An inductor, also called a choke, coil or reactor is a passive electronic component with two terminals. It is a component that stores energy in the form of a magnetic field when electric energy flows through it. An insulator has a coil of wire wound around a core. When there is a change in electric current passing through the coil, the time-varying magnetic field induces an electromotive force (emf) in the conductor. The emf induced is directly proportional to the rate of change of current, with respect to time.
As already mentioned, the emf induced is proportional to the change in current with time. The proportionality constant in the relation is called Inductance. Inductors are described by their inductance. Inductance is defined as the ratio of the emf created to the rate of change of current. Inductance also depends on the magnetic permeability of the core material, number of turns of the coil, length of the coil in coaxial direction, cross-sectional area of the coil and the space that is given between the turns of the coil. The SI unit of inductance is Henry (H).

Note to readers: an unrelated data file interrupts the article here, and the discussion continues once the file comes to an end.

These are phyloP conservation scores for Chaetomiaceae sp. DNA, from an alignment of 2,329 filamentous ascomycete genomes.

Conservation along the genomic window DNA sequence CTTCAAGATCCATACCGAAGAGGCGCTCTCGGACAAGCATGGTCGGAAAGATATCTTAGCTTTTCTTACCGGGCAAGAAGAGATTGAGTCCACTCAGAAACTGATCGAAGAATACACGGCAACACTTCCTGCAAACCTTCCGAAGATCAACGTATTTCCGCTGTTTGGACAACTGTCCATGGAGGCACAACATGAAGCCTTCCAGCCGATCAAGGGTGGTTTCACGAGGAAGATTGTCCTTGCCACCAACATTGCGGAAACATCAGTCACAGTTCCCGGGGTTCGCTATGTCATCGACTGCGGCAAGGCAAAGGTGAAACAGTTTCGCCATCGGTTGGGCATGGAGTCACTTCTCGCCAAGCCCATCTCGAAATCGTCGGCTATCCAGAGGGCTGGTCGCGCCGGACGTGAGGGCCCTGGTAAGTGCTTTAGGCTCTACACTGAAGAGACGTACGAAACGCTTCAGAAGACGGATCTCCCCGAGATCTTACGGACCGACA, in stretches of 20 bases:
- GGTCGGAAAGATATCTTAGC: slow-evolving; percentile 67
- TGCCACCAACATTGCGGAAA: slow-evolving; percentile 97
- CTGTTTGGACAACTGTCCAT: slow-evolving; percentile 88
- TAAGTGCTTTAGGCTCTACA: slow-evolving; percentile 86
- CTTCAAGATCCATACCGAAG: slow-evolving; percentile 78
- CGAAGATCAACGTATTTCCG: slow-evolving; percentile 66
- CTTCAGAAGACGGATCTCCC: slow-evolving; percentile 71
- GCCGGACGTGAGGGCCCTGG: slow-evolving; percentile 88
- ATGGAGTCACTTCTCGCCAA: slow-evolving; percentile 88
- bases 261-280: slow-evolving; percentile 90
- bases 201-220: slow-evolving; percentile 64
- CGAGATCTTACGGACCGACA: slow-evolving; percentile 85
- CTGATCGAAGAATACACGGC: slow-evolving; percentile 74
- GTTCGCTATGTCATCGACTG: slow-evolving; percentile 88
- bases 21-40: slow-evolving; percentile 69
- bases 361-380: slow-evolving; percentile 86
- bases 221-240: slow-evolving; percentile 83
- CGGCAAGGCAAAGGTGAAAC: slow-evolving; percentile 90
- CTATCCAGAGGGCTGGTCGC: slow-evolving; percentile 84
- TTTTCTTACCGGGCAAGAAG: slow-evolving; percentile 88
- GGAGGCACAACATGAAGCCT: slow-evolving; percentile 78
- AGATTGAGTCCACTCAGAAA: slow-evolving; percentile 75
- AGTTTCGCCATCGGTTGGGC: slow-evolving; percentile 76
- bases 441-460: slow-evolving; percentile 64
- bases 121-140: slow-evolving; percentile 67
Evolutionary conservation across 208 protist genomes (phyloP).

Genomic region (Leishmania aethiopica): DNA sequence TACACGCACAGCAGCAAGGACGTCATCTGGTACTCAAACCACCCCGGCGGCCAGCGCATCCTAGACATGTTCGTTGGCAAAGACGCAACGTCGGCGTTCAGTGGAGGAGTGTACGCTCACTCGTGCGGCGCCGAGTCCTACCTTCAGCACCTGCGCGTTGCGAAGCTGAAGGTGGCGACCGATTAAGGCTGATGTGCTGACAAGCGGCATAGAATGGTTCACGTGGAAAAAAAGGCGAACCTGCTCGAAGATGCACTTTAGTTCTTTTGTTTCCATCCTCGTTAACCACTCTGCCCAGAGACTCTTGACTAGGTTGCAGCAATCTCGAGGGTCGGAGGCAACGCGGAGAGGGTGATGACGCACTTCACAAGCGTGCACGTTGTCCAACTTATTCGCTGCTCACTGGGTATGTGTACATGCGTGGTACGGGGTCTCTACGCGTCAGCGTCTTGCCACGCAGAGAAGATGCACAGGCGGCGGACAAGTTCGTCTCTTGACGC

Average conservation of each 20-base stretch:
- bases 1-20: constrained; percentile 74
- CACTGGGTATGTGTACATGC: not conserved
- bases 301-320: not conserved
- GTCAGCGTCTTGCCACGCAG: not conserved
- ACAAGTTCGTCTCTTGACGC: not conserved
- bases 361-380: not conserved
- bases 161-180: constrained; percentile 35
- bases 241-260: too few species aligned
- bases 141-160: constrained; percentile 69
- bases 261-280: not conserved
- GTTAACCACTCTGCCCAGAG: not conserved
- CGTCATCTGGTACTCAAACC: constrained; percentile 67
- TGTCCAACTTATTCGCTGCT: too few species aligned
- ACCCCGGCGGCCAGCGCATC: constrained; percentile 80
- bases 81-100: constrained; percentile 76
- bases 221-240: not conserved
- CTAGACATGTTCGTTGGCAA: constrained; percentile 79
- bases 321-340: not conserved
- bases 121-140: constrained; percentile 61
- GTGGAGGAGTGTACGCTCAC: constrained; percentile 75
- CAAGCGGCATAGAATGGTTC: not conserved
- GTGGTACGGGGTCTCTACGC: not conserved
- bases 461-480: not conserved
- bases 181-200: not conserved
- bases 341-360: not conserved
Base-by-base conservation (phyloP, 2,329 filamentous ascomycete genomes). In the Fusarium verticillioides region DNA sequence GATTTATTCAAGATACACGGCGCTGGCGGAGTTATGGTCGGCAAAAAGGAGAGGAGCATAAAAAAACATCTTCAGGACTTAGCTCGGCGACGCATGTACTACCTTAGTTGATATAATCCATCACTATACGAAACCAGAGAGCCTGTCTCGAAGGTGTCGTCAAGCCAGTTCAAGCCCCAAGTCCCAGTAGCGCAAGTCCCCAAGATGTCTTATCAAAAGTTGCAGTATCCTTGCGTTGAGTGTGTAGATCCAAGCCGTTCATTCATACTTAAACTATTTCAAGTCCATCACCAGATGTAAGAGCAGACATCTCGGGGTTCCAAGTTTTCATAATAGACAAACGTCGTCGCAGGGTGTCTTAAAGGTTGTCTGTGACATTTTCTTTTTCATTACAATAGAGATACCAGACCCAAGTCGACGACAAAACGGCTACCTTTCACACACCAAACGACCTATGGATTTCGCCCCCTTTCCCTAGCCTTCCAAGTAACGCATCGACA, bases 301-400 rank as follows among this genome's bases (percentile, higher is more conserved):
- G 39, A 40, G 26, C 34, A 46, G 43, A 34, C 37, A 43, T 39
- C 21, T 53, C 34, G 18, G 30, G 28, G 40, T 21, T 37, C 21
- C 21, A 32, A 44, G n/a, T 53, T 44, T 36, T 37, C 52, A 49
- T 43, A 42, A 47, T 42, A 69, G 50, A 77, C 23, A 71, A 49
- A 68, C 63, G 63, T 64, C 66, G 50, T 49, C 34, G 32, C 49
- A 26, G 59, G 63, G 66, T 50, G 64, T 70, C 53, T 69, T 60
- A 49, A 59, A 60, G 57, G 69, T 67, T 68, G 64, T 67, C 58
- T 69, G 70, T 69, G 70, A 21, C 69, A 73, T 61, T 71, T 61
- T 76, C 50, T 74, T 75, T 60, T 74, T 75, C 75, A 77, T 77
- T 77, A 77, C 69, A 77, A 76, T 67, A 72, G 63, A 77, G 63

Property 1: Inductors store electrical energy in the form of magnetic energy. The formula for energy stored in the magnetic field is equal to E = (½)LI2, where L is the inductance and I is the current.
Property 2: Inductors allow only direct current (DC) to pass through it while blocking the alternating current (AC). These types of inductors are called chokes.
Property 3: Inductors consume reactive power.
Property 4: In a pure inductive circuit, the current lags voltage by 900.
Property 5: Inductors oppose current change for alternating current.